Examples Of Hasty Generalization

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Hasty Generalization/ Conclusion (Dicto Secundum) The first fallacy is an example of a Hasty Generalization. A Hasty Generalization is when there is not enough information to draw a conclusion but one is inappropriately found anyway. The character from Twelve Angry Men who committed this fallacy was the Father, juror #3. The Father referenced the boy’s trial as an “open and shut case.” The Father’s reference was a Hasty Generalization, because it could imply that he only listened to the prosecution during the trial. By saying it was simple to just open and shut the case, he must have not given the other side to the story a chance. What he should have done was considered both sides and made a judgment from that. It is important to recognize …show more content…

Guilt By Association is when a person accuses another person of acting a certain way simply because they belong to or are associated with a group. The character from Twelve Angry Men who committed the fallacy was the Yankee, juror #7. The Yankee repeatedly calls juror #5 “Baltimore,” which is not the man’s name. The Yankee’s comment to juror #5 is a Guilt By Association because Yankee is trying to imply that since juror #5 is a Baltimore fan, he must be like other people from Baltimore. Yankee is claiming that juror #5 acts just like other people from Baltimore, and the stereotype is poor and violent. What he should have done was learn more about the man’s background to see if he is like the stereotype before assuming. It is important to recognize Guilt By Association because it is usually related to stereotypes. They project a false image that could be biased, and can cause a person to be judged by the people they surround themselves with. If a person’s friends get into trouble at school often, the person could be disliked by the teacher even when he didn’t do anything wrong. This type of prejudice is not a legitimate way to form an argument. Circular Reasoning (Circulus In …show more content…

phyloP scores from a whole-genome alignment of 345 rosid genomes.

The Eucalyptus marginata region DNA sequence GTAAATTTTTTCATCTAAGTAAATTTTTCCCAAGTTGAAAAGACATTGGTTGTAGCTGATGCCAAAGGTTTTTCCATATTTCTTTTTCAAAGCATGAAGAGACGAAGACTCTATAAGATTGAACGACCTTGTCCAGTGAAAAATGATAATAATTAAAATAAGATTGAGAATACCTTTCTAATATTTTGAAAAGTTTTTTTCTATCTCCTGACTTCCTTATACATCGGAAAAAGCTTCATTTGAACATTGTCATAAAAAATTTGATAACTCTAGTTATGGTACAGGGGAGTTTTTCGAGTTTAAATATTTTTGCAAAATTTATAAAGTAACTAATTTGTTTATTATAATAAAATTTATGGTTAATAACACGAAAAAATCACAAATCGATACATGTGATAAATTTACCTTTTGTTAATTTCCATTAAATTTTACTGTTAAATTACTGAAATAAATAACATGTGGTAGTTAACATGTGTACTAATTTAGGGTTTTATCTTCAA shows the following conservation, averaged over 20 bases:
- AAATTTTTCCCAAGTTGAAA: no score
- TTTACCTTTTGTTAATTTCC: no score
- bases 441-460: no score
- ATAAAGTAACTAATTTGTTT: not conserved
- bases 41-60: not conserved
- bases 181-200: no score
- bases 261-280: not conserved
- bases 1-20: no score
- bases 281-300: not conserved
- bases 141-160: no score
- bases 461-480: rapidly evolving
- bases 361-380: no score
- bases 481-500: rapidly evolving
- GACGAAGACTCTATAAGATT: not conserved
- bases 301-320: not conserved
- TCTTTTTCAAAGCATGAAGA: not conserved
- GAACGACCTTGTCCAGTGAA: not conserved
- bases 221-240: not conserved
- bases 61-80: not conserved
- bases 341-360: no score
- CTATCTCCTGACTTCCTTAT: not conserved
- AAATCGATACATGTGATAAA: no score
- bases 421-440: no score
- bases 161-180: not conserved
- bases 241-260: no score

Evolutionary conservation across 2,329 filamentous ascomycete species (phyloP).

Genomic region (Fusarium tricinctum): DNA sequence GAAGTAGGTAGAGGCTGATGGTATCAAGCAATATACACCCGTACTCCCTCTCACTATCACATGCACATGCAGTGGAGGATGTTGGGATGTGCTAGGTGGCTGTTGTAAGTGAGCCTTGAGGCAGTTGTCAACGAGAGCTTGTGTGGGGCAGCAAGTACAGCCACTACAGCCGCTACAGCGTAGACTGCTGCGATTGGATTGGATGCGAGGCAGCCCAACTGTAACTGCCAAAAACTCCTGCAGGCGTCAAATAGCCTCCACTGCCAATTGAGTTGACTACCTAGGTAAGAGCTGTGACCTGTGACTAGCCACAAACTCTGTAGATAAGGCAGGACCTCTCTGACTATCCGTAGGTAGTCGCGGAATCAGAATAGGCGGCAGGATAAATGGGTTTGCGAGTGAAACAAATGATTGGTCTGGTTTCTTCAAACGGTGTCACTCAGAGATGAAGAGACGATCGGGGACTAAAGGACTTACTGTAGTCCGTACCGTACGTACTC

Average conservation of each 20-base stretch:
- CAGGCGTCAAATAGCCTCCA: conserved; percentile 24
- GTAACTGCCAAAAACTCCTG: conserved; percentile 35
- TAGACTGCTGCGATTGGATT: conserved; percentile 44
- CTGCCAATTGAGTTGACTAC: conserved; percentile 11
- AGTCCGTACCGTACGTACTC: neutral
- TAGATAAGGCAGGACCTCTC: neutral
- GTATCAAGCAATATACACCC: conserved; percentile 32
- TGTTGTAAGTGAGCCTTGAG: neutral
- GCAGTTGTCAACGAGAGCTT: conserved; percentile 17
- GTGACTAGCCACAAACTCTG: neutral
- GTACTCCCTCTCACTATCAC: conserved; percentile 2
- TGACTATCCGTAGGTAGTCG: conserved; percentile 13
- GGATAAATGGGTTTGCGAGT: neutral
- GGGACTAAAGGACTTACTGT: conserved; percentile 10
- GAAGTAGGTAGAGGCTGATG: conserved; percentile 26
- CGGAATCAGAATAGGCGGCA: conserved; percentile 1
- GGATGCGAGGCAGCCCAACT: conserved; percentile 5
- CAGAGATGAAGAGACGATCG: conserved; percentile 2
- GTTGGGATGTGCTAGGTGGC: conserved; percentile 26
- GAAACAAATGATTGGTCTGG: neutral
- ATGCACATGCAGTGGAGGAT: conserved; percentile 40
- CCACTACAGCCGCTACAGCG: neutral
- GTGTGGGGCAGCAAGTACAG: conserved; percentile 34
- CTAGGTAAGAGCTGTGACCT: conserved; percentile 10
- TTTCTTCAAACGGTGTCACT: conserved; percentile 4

How do we know the boy wasn’t at the movies? The boy couldn’t remember the names of the movies.. Why couldn’t he remember the names of the movies? The boy wasn’t at the movies. The Stockbroker should have used other facts in the claim to support his argument instead of using two the only support each other. This is not a strong claim because the statements only get support from each other. It is important to recognize when a person uses Circular Reasoning in an argument because it will usually appear true and foolproof. Both of the reasons are a cause and effect for the other, and it seems to all make sense. Although the claim appears true, it usually has vague premises that lead to a conclusion, but fails to leave out other important facts. There is no useful information used to draw the conclusion. If a person was to argue that his friend is stupid, he could reason by saying it’s because the friend isn’t smart. The reasoning to why the friend isn’t smart would be because he is stupid. The claim has no real evidence or explanation to support

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